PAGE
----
There are 17 loops routes dotted through the peninsula which give walkers an option of a 1-4 hour walk. The loops are developed throughout the peninsula from Glengarriff woods to the lighthouse walk on Bere Island or across to Dursey on the famous cable car, the only of its kind in Ireland. The three loop walks in Allihies follow the foot steps of the miners in the 19th century.
Beara has a range of accommodation from hostels, B&B’s and holidays homes. There are hotels in Glengarriff and Kenmare. In Castletownbere Cametringane hotel is due to open in the spring of 2013.
Beara is famous in many ways. The north side of the Beara Peninsula was the first place the Celts landed in Ireland. There are 511 historical sites, some dating back to 2000 B.C., making it the location of one of the highest number of antiquities in one area in Ireland. The Cailleach Beara is one of the oldest mythological antiquities in Ireland. The Cailleach was turned into stone and the figure of the Cailleach can be seen between Eyeries and Ardgroom. The highest waterfall in Ireland and the UK is the Mare’s Tail in Adrigole which was the centre piece of the new film Byzantium by Director Neil Jordan.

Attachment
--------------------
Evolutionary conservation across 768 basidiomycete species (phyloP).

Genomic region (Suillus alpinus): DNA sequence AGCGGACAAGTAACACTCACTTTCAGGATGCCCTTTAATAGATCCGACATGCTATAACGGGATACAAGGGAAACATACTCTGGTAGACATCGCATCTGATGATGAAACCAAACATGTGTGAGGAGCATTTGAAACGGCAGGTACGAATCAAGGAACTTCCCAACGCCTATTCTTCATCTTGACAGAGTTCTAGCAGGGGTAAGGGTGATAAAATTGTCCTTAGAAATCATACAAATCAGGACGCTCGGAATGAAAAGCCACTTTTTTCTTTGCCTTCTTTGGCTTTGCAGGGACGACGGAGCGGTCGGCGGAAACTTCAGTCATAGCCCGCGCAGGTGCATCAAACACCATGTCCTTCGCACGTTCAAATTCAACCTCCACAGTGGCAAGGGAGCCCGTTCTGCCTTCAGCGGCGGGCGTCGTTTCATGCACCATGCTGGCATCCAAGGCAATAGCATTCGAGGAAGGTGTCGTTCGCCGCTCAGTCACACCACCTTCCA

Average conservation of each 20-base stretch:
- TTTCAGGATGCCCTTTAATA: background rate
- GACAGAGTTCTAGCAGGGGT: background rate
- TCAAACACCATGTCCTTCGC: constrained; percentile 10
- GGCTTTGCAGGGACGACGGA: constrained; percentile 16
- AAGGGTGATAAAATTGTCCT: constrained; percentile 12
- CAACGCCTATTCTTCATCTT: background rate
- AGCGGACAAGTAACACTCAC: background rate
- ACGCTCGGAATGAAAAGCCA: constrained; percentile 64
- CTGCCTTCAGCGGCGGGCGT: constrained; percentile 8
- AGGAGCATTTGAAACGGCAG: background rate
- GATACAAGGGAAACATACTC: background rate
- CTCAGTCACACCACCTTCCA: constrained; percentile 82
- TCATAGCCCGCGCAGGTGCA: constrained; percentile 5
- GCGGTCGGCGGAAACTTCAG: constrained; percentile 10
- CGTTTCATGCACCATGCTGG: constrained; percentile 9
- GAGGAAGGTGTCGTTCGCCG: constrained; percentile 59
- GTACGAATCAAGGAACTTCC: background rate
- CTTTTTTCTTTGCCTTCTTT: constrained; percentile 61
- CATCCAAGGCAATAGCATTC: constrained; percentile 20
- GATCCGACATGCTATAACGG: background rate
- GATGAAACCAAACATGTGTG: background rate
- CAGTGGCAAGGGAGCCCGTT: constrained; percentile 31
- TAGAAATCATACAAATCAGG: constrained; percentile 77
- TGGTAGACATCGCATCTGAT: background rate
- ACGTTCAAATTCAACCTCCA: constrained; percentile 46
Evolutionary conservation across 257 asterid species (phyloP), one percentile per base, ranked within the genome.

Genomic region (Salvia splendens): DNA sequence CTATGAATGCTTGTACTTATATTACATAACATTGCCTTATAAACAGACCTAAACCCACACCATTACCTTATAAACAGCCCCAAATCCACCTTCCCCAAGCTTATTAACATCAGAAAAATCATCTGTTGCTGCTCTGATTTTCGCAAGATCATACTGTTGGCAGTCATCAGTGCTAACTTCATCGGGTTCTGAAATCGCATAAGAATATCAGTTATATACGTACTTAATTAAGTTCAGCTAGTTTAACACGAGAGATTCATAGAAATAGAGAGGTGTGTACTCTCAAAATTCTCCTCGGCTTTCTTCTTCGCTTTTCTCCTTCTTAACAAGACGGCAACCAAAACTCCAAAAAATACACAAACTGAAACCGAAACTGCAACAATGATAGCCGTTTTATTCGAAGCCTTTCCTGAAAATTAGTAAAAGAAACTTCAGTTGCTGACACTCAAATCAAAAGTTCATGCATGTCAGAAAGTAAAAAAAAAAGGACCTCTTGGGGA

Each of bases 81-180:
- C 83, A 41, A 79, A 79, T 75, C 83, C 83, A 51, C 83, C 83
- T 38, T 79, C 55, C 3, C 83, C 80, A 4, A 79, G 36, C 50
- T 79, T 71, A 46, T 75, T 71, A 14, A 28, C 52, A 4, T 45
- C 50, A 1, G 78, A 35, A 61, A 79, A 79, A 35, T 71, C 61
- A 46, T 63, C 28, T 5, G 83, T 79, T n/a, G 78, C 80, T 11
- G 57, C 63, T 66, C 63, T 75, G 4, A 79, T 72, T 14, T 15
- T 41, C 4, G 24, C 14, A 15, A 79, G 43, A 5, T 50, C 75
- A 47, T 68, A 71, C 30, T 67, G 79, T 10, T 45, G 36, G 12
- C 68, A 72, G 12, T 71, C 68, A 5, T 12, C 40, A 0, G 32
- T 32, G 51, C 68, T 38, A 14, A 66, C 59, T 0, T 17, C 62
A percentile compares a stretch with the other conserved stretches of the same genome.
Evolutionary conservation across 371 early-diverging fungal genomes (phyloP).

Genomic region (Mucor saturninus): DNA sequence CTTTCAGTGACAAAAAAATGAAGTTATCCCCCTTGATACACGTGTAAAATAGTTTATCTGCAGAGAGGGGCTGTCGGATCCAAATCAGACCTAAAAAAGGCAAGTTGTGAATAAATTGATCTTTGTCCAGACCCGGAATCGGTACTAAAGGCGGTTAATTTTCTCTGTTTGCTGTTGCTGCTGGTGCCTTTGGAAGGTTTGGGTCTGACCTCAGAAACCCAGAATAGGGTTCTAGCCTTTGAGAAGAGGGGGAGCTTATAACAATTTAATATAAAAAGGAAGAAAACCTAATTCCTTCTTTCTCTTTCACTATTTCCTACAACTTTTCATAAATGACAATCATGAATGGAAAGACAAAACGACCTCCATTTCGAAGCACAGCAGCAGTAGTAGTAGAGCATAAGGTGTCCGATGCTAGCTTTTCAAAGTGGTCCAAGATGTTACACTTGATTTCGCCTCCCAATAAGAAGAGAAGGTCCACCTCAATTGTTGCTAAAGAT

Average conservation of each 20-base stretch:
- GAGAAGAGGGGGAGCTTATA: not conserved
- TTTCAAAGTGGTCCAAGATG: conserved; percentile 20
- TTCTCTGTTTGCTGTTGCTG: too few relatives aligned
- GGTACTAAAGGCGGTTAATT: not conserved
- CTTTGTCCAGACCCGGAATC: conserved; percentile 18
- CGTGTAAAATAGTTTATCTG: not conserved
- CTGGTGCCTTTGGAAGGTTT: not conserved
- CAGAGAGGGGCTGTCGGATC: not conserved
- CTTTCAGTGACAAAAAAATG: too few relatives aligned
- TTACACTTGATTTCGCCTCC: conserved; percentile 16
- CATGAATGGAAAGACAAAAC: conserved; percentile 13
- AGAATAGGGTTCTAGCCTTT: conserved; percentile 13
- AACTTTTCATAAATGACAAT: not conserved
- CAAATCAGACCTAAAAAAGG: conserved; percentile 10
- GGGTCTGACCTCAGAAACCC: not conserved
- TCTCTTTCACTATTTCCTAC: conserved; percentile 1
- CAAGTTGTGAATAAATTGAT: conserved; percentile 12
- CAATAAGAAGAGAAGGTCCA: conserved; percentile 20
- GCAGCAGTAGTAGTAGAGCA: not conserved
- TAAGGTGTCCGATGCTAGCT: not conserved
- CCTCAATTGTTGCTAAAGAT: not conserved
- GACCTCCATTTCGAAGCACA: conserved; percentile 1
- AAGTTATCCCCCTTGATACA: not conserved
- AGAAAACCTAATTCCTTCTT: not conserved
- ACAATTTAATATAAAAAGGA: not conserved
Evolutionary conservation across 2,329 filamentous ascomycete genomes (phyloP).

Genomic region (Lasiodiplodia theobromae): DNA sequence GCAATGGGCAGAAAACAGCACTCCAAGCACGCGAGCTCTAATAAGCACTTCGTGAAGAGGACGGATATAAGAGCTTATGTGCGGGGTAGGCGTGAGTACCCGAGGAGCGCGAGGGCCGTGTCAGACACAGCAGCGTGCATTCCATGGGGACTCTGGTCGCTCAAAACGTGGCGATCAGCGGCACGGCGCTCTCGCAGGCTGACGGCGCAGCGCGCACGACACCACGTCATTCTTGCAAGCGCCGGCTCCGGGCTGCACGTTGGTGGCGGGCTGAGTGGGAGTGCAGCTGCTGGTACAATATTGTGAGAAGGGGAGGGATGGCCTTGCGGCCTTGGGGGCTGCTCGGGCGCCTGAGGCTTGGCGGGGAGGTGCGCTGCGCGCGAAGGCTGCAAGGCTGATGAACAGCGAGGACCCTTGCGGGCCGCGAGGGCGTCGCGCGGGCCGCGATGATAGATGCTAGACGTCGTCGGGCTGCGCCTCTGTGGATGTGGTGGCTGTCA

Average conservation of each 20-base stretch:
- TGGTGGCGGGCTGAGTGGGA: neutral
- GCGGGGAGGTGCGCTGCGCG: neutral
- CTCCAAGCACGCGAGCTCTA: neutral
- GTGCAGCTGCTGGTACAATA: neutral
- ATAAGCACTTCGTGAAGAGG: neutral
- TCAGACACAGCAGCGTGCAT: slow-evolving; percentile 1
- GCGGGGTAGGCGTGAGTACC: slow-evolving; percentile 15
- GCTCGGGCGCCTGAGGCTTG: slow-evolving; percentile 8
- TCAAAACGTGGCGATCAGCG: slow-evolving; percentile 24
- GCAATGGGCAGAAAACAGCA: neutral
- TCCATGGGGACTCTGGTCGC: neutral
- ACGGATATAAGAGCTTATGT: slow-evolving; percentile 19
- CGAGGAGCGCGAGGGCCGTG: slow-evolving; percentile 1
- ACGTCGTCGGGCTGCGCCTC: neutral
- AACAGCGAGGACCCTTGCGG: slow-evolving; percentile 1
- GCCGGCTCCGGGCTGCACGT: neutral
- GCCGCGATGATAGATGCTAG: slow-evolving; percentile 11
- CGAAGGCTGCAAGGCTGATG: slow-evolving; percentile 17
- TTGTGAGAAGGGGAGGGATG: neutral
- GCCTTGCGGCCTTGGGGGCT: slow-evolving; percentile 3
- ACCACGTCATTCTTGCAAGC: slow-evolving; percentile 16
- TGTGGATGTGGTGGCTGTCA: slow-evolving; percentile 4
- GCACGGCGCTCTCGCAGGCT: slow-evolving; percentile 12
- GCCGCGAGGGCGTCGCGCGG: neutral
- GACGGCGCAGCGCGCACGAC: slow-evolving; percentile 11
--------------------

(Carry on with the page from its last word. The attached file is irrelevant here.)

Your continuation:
In 1796, Wolfe Tone sailed from France to Ireland with a French general called General Hoche and a fleet of thirty-five ships and about 15,000 soldiers. The only boat to land was the French longboat which landed in Bere island and stayed in Berehaven Harbour for over 102 years.
Dzogchen Beara is a Tibetan Buddhist Retreat centre. The Centre is situated on the wild and beautiful Beara coast line and sits high on cliffs overlooking the Atlantic Ocean with breathtaking views of the sea and sky. The centre welcomes everyone, from all walks of life and of any faith.